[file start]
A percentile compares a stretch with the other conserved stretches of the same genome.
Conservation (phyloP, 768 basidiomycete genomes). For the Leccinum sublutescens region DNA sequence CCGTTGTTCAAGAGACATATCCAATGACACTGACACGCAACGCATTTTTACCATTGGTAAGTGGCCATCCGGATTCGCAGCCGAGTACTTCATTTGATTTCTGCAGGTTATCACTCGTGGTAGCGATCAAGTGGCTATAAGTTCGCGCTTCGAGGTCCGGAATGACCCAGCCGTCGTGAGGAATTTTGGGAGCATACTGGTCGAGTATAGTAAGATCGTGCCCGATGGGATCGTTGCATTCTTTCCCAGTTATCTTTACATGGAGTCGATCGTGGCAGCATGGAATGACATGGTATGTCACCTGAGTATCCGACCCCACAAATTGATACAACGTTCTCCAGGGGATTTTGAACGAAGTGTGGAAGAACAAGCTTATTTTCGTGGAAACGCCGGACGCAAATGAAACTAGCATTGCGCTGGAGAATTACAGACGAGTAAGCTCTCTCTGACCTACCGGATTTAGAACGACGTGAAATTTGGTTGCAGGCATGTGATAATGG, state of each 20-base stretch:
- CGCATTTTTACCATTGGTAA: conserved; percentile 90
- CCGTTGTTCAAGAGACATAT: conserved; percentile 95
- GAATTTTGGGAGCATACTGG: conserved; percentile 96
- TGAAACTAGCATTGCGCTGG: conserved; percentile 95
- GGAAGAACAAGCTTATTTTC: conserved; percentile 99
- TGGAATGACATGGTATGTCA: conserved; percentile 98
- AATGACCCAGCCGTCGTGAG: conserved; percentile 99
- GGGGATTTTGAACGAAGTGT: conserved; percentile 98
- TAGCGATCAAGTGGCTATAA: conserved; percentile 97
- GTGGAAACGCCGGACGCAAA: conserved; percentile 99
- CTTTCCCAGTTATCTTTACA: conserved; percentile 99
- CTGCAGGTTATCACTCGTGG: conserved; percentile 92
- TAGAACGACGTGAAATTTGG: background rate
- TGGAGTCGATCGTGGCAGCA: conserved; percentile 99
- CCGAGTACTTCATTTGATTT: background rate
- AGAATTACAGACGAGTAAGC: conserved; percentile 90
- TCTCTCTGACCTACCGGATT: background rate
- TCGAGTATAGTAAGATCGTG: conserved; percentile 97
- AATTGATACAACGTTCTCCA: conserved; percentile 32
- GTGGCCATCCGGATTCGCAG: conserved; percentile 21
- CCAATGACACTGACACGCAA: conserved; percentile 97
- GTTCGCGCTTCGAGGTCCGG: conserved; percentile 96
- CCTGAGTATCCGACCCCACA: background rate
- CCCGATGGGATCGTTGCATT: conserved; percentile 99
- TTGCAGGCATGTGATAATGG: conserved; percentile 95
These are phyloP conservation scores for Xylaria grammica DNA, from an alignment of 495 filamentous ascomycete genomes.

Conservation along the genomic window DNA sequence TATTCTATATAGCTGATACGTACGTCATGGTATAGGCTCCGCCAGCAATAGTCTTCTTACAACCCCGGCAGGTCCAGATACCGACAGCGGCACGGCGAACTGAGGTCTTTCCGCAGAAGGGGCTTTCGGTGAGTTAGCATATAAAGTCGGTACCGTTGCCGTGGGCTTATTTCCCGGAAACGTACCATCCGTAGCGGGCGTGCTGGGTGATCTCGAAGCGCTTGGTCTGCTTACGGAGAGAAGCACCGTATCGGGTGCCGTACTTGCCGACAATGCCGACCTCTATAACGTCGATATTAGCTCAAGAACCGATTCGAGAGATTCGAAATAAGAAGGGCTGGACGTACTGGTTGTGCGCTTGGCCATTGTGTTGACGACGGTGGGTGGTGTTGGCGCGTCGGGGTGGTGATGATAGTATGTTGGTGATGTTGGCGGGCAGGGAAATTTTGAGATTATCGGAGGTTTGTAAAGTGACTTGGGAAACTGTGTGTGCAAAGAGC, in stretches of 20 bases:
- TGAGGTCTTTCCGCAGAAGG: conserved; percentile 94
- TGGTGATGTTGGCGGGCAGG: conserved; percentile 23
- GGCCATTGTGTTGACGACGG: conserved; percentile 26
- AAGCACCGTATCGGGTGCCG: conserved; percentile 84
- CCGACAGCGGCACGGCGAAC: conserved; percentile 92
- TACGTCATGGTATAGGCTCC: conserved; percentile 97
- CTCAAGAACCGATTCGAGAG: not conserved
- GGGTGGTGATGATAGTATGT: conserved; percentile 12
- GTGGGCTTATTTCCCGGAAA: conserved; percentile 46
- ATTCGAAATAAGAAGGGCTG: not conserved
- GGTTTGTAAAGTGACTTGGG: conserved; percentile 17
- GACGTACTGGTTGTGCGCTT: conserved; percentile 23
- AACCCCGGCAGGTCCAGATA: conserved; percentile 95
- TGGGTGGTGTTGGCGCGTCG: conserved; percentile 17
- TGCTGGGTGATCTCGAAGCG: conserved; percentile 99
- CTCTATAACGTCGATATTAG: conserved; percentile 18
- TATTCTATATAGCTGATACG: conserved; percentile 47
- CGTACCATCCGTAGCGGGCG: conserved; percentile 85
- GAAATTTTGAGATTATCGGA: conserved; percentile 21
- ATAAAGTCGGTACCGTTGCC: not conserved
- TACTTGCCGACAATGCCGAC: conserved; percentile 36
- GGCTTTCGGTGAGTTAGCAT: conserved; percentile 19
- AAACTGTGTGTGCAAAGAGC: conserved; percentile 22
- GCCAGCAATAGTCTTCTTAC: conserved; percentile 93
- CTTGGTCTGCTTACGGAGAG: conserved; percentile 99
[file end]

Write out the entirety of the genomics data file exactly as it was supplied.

A percentile compares a stretch with the other conserved stretches of the same genome.
Conservation (phyloP, 768 basidiomycete genomes). For the Leccinum sublutescens region DNA sequence CCGTTGTTCAAGAGACATATCCAATGACACTGACACGCAACGCATTTTTACCATTGGTAAGTGGCCATCCGGATTCGCAGCCGAGTACTTCATTTGATTTCTGCAGGTTATCACTCGTGGTAGCGATCAAGTGGCTATAAGTTCGCGCTTCGAGGTCCGGAATGACCCAGCCGTCGTGAGGAATTTTGGGAGCATACTGGTCGAGTATAGTAAGATCGTGCCCGATGGGATCGTTGCATTCTTTCCCAGTTATCTTTACATGGAGTCGATCGTGGCAGCATGGAATGACATGGTATGTCACCTGAGTATCCGACCCCACAAATTGATACAACGTTCTCCAGGGGATTTTGAACGAAGTGTGGAAGAACAAGCTTATTTTCGTGGAAACGCCGGACGCAAATGAAACTAGCATTGCGCTGGAGAATTACAGACGAGTAAGCTCTCTCTGACCTACCGGATTTAGAACGACGTGAAATTTGGTTGCAGGCATGTGATAATGG, state of each 20-base stretch:
- CGCATTTTTACCATTGGTAA: conserved; percentile 90
- CCGTTGTTCAAGAGACATAT: conserved; percentile 95
- GAATTTTGGGAGCATACTGG: conserved; percentile 96
- TGAAACTAGCATTGCGCTGG: conserved; percentile 95
- GGAAGAACAAGCTTATTTTC: conserved; percentile 99
- TGGAATGACATGGTATGTCA: conserved; percentile 98
- AATGACCCAGCCGTCGTGAG: conserved; percentile 99
- GGGGATTTTGAACGAAGTGT: conserved; percentile 98
- TAGCGATCAAGTGGCTATAA: conserved; percentile 97
- GTGGAAACGCCGGACGCAAA: conserved; percentile 99
- CTTTCCCAGTTATCTTTACA: conserved; percentile 99
- CTGCAGGTTATCACTCGTGG: conserved; percentile 92
- TAGAACGACGTGAAATTTGG: background rate
- TGGAGTCGATCGTGGCAGCA: conserved; percentile 99
- CCGAGTACTTCATTTGATTT: background rate
- AGAATTACAGACGAGTAAGC: conserved; percentile 90
- TCTCTCTGACCTACCGGATT: background rate
- TCGAGTATAGTAAGATCGTG: conserved; percentile 97
- AATTGATACAACGTTCTCCA: conserved; percentile 32
- GTGGCCATCCGGATTCGCAG: conserved; percentile 21
- CCAATGACACTGACACGCAA: conserved; percentile 97
- GTTCGCGCTTCGAGGTCCGG: conserved; percentile 96
- CCTGAGTATCCGACCCCACA: background rate
- CCCGATGGGATCGTTGCATT: conserved; percentile 99
- TTGCAGGCATGTGATAATGG: conserved; percentile 95
These are phyloP conservation scores for Xylaria grammica DNA, from an alignment of 495 filamentous ascomycete genomes.

Conservation along the genomic window DNA sequence TATTCTATATAGCTGATACGTACGTCATGGTATAGGCTCCGCCAGCAATAGTCTTCTTACAACCCCGGCAGGTCCAGATACCGACAGCGGCACGGCGAACTGAGGTCTTTCCGCAGAAGGGGCTTTCGGTGAGTTAGCATATAAAGTCGGTACCGTTGCCGTGGGCTTATTTCCCGGAAACGTACCATCCGTAGCGGGCGTGCTGGGTGATCTCGAAGCGCTTGGTCTGCTTACGGAGAGAAGCACCGTATCGGGTGCCGTACTTGCCGACAATGCCGACCTCTATAACGTCGATATTAGCTCAAGAACCGATTCGAGAGATTCGAAATAAGAAGGGCTGGACGTACTGGTTGTGCGCTTGGCCATTGTGTTGACGACGGTGGGTGGTGTTGGCGCGTCGGGGTGGTGATGATAGTATGTTGGTGATGTTGGCGGGCAGGGAAATTTTGAGATTATCGGAGGTTTGTAAAGTGACTTGGGAAACTGTGTGTGCAAAGAGC, in stretches of 20 bases:
- TGAGGTCTTTCCGCAGAAGG: conserved; percentile 94
- TGGTGATGTTGGCGGGCAGG: conserved; percentile 23
- GGCCATTGTGTTGACGACGG: conserved; percentile 26
- AAGCACCGTATCGGGTGCCG: conserved; percentile 84
- CCGACAGCGGCACGGCGAAC: conserved; percentile 92
- TACGTCATGGTATAGGCTCC: conserved; percentile 97
- CTCAAGAACCGATTCGAGAG: not conserved
- GGGTGGTGATGATAGTATGT: conserved; percentile 12
- GTGGGCTTATTTCCCGGAAA: conserved; percentile 46
- ATTCGAAATAAGAAGGGCTG: not conserved
- GGTTTGTAAAGTGACTTGGG: conserved; percentile 17
- GACGTACTGGTTGTGCGCTT: conserved; percentile 23
- AACCCCGGCAGGTCCAGATA: conserved; percentile 95
- TGGGTGGTGTTGGCGCGTCG: conserved; percentile 17
- TGCTGGGTGATCTCGAAGCG: conserved; percentile 99
- CTCTATAACGTCGATATTAG: conserved; percentile 18
- TATTCTATATAGCTGATACG: conserved; percentile 47
- CGTACCATCCGTAGCGGGCG: conserved; percentile 85
- GAAATTTTGAGATTATCGGA: conserved; percentile 21
- ATAAAGTCGGTACCGTTGCC: not conserved
- TACTTGCCGACAATGCCGAC: conserved; percentile 36
- GGCTTTCGGTGAGTTAGCAT: conserved; percentile 19
- AAACTGTGTGTGCAAAGAGC: conserved; percentile 22
- GCCAGCAATAGTCTTCTTAC: conserved; percentile 93
- CTTGGTCTGCTTACGGAGAG: conserved; percentile 99